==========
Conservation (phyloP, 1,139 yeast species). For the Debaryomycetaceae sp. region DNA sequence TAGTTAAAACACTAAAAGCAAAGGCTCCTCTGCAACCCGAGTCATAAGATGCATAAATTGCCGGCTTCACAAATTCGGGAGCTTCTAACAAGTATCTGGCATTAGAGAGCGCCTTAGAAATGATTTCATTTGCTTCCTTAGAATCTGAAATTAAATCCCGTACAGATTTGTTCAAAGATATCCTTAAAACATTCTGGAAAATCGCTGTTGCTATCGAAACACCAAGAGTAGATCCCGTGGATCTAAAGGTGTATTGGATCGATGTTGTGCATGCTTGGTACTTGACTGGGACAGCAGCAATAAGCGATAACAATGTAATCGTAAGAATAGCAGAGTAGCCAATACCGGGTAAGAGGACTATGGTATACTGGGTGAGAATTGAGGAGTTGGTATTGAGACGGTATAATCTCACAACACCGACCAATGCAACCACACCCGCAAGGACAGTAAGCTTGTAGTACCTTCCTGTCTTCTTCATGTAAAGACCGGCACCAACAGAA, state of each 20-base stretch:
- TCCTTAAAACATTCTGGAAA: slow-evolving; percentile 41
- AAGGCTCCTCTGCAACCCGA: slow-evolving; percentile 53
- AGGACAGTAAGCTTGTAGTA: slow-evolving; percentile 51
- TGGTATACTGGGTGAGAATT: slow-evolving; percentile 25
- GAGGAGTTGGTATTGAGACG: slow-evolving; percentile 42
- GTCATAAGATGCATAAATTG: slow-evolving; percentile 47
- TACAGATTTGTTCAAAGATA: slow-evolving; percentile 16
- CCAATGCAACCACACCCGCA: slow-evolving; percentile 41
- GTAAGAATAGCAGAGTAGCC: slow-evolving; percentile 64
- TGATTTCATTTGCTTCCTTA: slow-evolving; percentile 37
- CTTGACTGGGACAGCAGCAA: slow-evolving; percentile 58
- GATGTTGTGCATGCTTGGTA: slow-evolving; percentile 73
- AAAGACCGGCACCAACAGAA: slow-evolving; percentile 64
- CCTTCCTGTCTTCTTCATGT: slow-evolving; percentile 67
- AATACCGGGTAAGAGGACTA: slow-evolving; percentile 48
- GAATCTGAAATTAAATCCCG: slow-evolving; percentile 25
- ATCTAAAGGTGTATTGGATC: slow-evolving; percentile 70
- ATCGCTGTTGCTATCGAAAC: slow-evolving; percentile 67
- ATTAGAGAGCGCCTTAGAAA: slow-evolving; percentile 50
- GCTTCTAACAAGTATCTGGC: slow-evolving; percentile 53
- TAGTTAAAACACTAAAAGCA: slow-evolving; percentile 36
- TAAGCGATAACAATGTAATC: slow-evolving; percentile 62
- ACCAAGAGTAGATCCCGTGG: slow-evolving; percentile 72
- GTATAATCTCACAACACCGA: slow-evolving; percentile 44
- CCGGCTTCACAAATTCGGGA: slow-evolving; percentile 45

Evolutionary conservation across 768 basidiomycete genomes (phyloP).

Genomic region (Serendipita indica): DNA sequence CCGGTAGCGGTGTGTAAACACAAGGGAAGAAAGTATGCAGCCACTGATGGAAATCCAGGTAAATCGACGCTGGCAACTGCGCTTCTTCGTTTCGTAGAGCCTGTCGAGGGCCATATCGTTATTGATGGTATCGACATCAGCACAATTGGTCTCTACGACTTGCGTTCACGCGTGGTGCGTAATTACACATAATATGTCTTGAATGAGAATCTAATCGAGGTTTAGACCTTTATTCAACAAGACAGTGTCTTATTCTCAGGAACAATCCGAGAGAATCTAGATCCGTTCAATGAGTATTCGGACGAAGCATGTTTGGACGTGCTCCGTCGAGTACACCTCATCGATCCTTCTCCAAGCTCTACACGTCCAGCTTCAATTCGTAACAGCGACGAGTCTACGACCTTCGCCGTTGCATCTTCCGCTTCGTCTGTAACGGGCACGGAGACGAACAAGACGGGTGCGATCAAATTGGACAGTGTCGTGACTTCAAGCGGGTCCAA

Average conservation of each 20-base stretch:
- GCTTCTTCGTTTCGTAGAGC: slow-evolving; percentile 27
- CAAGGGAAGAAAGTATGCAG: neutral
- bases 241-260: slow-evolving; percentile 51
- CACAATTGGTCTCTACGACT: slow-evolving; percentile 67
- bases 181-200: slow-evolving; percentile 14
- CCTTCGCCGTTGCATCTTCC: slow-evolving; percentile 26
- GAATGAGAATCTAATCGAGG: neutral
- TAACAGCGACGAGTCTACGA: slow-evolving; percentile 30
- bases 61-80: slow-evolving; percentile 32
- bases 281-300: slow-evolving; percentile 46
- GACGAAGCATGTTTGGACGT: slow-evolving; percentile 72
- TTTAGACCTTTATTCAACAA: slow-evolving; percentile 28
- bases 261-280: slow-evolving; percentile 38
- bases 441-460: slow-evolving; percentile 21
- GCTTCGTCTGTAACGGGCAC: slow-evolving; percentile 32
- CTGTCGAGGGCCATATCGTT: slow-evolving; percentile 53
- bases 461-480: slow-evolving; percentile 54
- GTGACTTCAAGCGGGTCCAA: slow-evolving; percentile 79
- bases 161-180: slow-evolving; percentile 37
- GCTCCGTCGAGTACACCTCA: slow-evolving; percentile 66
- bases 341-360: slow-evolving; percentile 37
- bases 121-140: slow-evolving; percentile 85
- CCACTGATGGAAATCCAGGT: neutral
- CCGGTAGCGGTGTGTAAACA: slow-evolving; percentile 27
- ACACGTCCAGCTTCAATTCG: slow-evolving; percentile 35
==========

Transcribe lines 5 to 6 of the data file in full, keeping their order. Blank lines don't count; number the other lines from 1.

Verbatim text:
- TGGTATACTGGGTGAGAATT: slow-evolving; percentile 25
- GAGGAGTTGGTATTGAGACG: slow-evolving; percentile 42